|Winning through to the Finsteraarhorn's summit|
(Photo by courtesy of Alpine Light & Structure)
Did you ever win through to the summit of a cold snowy peak that glows in the early light of a high-altitude morning, before the sun even starts to purge the night fogs from the deep valleys? After those hard hours of climbing, your iron-shod steps suddenly found their way so easily. Effortlessly, you promenaded atop the bare crest of your hard-won summit.
Now you could hold your head high, as proud as a commander’s after some victorious battle? Didn’t that set your heart racing, near fit to burst with this surge of summit joy? And then you had to retrace your steps, down the hard-frozen snow slope. Reluctantly and a touch bitter at heart, you let yourself take one last look upwards into that deep blue sky, infinitely far overhead, before you took leave of your liberating summit, and its brief joys.
(For the mountaineers who served in the Great War.)
from Ihr Berge (1916)
Yet, after a hard struggle with the mountains, after weeks of body-bruising encounters, tussling with the rocks and ice in good earnest, my fervent wish is once again for the valley, a bed, sweet milk and freshly-fragrant bread.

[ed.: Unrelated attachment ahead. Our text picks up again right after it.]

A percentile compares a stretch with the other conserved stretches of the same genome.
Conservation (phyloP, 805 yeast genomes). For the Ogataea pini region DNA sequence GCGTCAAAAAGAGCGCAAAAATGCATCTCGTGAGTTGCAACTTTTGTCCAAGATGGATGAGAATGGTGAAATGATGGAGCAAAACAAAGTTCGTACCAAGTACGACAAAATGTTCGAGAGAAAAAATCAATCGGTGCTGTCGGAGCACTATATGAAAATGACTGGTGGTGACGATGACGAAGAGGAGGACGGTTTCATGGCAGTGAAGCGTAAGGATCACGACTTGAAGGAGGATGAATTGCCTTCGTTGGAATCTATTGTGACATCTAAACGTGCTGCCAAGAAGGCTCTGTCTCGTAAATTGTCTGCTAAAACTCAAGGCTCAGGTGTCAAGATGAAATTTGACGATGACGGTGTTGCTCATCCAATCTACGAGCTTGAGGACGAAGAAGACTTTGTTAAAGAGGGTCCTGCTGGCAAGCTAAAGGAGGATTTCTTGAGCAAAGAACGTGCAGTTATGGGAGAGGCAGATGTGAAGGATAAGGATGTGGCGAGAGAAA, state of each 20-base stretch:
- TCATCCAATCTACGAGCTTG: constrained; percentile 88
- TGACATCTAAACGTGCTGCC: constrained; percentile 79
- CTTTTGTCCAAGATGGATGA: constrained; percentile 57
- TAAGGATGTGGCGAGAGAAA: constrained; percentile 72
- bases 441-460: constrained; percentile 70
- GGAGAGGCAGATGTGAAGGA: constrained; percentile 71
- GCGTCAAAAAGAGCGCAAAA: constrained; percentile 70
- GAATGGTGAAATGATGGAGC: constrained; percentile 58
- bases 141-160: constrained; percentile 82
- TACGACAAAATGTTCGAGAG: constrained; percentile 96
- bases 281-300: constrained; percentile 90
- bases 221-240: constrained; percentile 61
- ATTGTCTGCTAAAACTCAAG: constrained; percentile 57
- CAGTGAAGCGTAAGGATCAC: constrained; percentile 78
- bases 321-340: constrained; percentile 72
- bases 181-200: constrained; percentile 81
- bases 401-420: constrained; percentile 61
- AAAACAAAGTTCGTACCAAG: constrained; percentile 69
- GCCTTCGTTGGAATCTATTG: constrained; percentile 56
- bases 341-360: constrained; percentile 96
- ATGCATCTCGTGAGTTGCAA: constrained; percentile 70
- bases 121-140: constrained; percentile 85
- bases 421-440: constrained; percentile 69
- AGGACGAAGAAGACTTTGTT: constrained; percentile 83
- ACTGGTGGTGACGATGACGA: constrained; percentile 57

Struck to the heart
Have you ever seen how the mountains can capture a tyro climber?
It’s half past five on a May morning. We stand in bright sunlight, four thousand metres up on a peak in the Bernese Oberland, the first "big mountain" that my friend from southern Italy has ever climbed. And I myself have never seen a day dawn quite so clearly in the mountains. Crisply and cleanly the vanquished giants rise up around us. Today, from Mont Blanc’s summit, you could probably pick out each individual top in the far-off Bernina range.
All of a sudden, my swarthy Sardinian friend looks and talks quite differently. Shaken to his core, as if astonished, and gazing all around him, he seems to have woken from some deep slumber: "Is such beauty even possible!" his black eyes twinkle, "and all the time I’ve been frittering away my priceless time at cards and dances." He shakes my hand.
This is an excerpt from a centennial translation of Ihr Berge (1916), a mountain memoir by Hans "Hamo" Morgenthaler (1890-1928). Translation (c) Project Hyakumeizan.